Black Sabbath guitarist Tony Iommi and Epiphone partner on a new version of his beloved SG.
The Epiphone Tony Iommi SG Special features a two-piece mahogany body, a bound one-piece mahogany neck with a rounded profile, an Indian laurel fretboard with 22 frets, a Graph Tech nut, Grover Rotomatic tuners with contemporary style buttons and chrome-covered Epiphone PRO P-90 pickups that are wired to CTS potentiometers and Orange Drop capacitors. A static cling reproduction of Tony’s “Monkey” sticker is in the included hardshell case. The new Epiphone Tony Iommi SG Special is available in both left and right-handed versions.
Tony Iommi's riffs, heavy tones, and influential albums helped creat the blueprint for heavy metal and many other genres to follow. After an early accident that almost ended his career as a guitarist, Tony persevered to become universally revered. And while Tony’s innovative tuning and playing styles have always been a major part of his monstrous tones, his original, heavily--modified 1964 Gibson SG Special, nick-named "Monkey" was at the center of it all.
Tony Iommi is synonymous with heavy rock, his innovative, de-tuned, dark riffs are considered to be the blueprint for hundreds of bands that followed. Born on February 19, 1948, in Birmingham, England, left-handed Tony picked up the guitar after being inspired by the likes of Hank Marvin & the Shadows as a teenager. Iommi’s musical career was nearly derailed prematurely as he suffered a horrible accident at a sheet metal factory, when a machine sliced off the tips of the fingers on his right hand. Figuring that his guitar playing days were behind him, a friend turned him onto guitarist Django Reinhardt (who lost use of two fingers in a gypsy caravan campfire accident), inspiring Tony to give the six-string another go, with soft plastic tips attached to the ends of his fingers. By 1967, he had played with several blues-based rock bands one of which evolved into Polka Tulk (later titled Earth and then Black Sabbath), with bassist Terry “Geezer” Butler, drummer Bill Ward , and singer John “Ozzy” Osbourne.
Epiphone Tony Iommi SG Special
$999.00 USD. More info at epiphone.com.
This pair—a Precision bass and Stratocaster from 1959—have much in common besides their iconic status.
If any of you have delved into the history of Fender—and how can you play guitar and ignore it?—you probably know that Leo Fenderintroduced the Precision bass in late 1951, following the success of his radical electric 6-string solidbody, the Telecaster. The P bass proved to be even more groundbreaking. The new-fangled guitar-sized instrument was widely embraced by bassists and guit-pickers alike, following its early appearance in the band of jazz vibist Lionel Hampton and, in rock, in the hands of Bill Black, who used one while supporting Elvis Presley in Jailhouse Rock.
In 1954, the Stratocaster was developed with input from players dissatisfied with the Telecaster. Their suggestions—which included a more comfortable body shape, an adjustable bridge allowing intonation for each individual string, and a vibrato system—were incorporated. As we all know, the Strat also added a third pickup and a second tone dial, providing it with more sonic options. The model also was the first Fender with a vibrato bridge. (For a wild example of early Strat vibrato, check out the Ike Turner instrumental “Prancin’.”)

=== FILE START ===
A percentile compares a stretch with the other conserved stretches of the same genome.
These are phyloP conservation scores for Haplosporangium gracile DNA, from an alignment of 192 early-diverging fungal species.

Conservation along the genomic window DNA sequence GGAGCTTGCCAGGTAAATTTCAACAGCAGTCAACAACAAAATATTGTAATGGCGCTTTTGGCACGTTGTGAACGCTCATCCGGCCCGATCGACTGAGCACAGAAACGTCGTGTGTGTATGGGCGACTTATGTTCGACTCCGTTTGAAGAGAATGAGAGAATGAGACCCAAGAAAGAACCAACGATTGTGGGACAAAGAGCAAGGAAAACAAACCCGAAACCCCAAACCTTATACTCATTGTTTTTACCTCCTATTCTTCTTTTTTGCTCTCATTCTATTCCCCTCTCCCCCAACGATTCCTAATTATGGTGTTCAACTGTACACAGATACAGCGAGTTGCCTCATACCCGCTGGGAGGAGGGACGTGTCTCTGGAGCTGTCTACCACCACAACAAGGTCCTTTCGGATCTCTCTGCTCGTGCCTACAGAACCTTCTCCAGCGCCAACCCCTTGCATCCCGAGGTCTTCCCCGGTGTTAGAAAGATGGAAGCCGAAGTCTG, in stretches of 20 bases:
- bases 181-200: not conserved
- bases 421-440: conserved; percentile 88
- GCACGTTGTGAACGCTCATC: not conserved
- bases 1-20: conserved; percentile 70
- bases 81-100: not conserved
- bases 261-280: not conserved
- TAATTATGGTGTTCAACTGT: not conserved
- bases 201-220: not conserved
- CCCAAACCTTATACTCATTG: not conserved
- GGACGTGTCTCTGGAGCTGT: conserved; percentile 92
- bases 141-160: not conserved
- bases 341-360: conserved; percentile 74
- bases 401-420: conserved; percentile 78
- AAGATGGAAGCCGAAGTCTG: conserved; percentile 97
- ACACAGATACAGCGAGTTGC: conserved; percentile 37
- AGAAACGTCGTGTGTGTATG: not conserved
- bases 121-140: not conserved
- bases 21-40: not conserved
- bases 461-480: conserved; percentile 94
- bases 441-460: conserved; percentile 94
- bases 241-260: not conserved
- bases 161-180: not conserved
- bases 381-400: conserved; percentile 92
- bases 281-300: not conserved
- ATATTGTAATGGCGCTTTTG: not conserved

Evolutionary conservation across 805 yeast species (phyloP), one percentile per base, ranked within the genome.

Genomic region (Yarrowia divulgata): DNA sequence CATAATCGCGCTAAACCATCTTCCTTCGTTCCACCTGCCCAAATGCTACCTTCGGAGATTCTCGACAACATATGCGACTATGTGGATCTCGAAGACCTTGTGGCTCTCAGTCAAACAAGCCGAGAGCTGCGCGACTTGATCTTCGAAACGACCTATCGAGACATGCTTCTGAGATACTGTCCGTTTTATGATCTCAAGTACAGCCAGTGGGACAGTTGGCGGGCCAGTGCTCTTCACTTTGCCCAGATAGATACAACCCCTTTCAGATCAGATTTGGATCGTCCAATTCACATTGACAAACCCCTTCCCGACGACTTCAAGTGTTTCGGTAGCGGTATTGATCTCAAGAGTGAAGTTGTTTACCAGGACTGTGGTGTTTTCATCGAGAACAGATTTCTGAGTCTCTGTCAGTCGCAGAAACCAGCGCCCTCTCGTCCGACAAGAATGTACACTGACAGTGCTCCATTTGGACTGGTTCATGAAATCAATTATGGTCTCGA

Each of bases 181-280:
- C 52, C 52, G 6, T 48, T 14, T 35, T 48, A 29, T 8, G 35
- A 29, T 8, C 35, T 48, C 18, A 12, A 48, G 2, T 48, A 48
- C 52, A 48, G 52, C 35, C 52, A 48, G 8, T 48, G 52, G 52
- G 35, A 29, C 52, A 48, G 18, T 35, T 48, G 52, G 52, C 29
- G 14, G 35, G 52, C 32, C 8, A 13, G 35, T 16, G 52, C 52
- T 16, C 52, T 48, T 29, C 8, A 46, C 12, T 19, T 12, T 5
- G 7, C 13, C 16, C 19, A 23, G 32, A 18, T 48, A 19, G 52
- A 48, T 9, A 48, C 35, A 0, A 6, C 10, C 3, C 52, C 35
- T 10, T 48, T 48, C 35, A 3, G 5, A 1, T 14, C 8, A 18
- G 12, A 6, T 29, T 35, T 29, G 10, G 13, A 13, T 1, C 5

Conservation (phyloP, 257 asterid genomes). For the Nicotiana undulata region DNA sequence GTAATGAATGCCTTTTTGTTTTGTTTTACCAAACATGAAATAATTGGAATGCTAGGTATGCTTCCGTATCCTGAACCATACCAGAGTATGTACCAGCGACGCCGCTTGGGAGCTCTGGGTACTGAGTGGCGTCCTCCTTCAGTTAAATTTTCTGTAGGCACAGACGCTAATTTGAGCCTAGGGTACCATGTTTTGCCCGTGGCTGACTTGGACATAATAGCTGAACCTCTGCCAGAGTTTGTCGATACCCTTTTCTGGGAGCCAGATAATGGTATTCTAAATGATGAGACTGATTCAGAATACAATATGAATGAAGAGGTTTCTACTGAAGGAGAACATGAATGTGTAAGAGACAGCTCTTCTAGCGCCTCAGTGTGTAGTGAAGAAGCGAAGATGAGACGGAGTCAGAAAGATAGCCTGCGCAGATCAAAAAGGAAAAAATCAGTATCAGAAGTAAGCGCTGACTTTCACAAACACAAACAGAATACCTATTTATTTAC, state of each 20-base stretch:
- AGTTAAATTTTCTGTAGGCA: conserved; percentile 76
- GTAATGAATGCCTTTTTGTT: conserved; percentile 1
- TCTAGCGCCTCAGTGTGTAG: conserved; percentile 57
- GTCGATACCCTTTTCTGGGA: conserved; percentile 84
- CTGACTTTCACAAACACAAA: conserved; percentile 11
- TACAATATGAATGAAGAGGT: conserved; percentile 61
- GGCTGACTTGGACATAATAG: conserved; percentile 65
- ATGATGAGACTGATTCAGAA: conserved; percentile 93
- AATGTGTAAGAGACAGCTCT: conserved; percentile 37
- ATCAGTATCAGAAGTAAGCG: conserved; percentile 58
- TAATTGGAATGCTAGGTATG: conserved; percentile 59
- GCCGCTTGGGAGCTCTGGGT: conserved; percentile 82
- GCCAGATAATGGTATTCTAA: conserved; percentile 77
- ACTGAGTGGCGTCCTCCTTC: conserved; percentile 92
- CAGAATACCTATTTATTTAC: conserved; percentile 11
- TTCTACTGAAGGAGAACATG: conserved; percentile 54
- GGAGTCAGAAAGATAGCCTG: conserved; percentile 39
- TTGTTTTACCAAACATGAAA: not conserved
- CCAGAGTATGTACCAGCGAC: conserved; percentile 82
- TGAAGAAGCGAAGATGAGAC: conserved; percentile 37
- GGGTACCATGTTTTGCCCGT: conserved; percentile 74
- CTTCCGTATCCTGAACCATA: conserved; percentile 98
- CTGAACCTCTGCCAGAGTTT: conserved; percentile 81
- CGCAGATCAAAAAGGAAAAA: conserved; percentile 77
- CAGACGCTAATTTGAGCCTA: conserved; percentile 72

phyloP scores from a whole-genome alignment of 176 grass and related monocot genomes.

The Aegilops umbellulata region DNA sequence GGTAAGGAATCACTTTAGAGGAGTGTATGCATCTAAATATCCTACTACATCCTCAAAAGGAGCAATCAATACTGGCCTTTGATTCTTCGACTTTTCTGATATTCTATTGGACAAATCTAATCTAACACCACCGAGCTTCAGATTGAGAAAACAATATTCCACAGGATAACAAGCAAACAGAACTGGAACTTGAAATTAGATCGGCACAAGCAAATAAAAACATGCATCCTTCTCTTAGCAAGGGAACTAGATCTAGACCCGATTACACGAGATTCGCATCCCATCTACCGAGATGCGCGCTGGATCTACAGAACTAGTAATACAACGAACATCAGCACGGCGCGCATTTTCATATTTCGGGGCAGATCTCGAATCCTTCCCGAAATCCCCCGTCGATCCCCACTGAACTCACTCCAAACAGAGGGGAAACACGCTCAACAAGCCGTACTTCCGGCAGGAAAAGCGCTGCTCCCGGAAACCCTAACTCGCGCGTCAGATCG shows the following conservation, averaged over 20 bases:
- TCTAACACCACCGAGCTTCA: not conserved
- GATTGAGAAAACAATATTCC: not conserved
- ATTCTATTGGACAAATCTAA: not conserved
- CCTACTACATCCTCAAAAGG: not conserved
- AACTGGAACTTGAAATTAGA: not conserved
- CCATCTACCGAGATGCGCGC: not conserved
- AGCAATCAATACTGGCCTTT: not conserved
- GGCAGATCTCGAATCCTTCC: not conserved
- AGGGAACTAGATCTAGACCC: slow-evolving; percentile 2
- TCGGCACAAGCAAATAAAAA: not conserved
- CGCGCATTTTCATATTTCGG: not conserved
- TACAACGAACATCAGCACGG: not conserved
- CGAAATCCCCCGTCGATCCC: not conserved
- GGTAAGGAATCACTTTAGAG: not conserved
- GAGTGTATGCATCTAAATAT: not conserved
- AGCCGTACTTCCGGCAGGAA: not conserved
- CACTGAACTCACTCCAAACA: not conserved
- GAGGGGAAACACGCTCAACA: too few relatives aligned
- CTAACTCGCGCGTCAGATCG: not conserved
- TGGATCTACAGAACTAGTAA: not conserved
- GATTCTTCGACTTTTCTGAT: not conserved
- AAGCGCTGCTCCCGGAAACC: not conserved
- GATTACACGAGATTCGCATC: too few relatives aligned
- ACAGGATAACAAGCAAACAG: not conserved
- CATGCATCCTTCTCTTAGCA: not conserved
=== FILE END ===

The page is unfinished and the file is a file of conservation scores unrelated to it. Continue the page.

These instruments were among the last of the 1-piece-maple-neck versions. By the middle of the year, a separate rosewood fretboard would be added to most Fenders.
The lines of the P bass more closely resembled those of the Strat than the Tele. In 1968, Fender would introduce the Telecaster bass, which more directly reflected the look of its original solidbody guitar. By 1957, the P bass’ headstock fattened up a bit, becoming more like the Strat’s, although larger. The P bass also received a new split humbucking pickup to replace the original single-coil.
By 1956, Stratocasters and Precision basses switched from ash to alder bodies and were available in two-color sunburst. By ’58, both models switched to three-color sunbursts. The early 1959 Stratocaster and Precision bass we see this month both have vivid, unfaded red in their finishes. These instruments were among the last of the 1-piece-maple-neck versions. By the middle of the year, a separate rosewood fretboard would be added to most Fenders.
The headstock of the P bass was initially thinner, like that of the Telecaster, but it fattened up to more Strat-like proportions as the model’s first decade went on.
The original price for this 1959 Strat was $274.50. The current value is $40,000. And the original tag for the Precision bass was $219.50, while the current value is $10,000. If you’re wondering, the amp pictured is a 1958 Bassman Model 5F6-A. This is considered to be the classic version of this model amp. It was originally intended for bass, but guitar players also found it to be exceptional. Just ask Brian Setzer. This circuit was so revered that Jim Marshall pattered his early amps—especially the historic JTM45— after it. Two 5881 power tubes push 45 watts of power through four 10" Jensen speakers. The control panel houses two inputs each for bright and normal channels, volume controls for each channel, on/off and standby toggles, and presence, middle, bass, and treble chicken-head knobs. The original price was $339.50, and now it’s valued at $7,500.
Sources for this article include The Fender Stratocaster by A.R. Duchossoir, The Stratocaster Chronicles: Celebrating 50 Years of the Fender Strat by Tom Wheeler, The Fender Bass: An Ilustrated Historyby J.W. Black and Albert Molinaro, and Fender Amps: The First Fifty Years by John Teagle and John Sprung.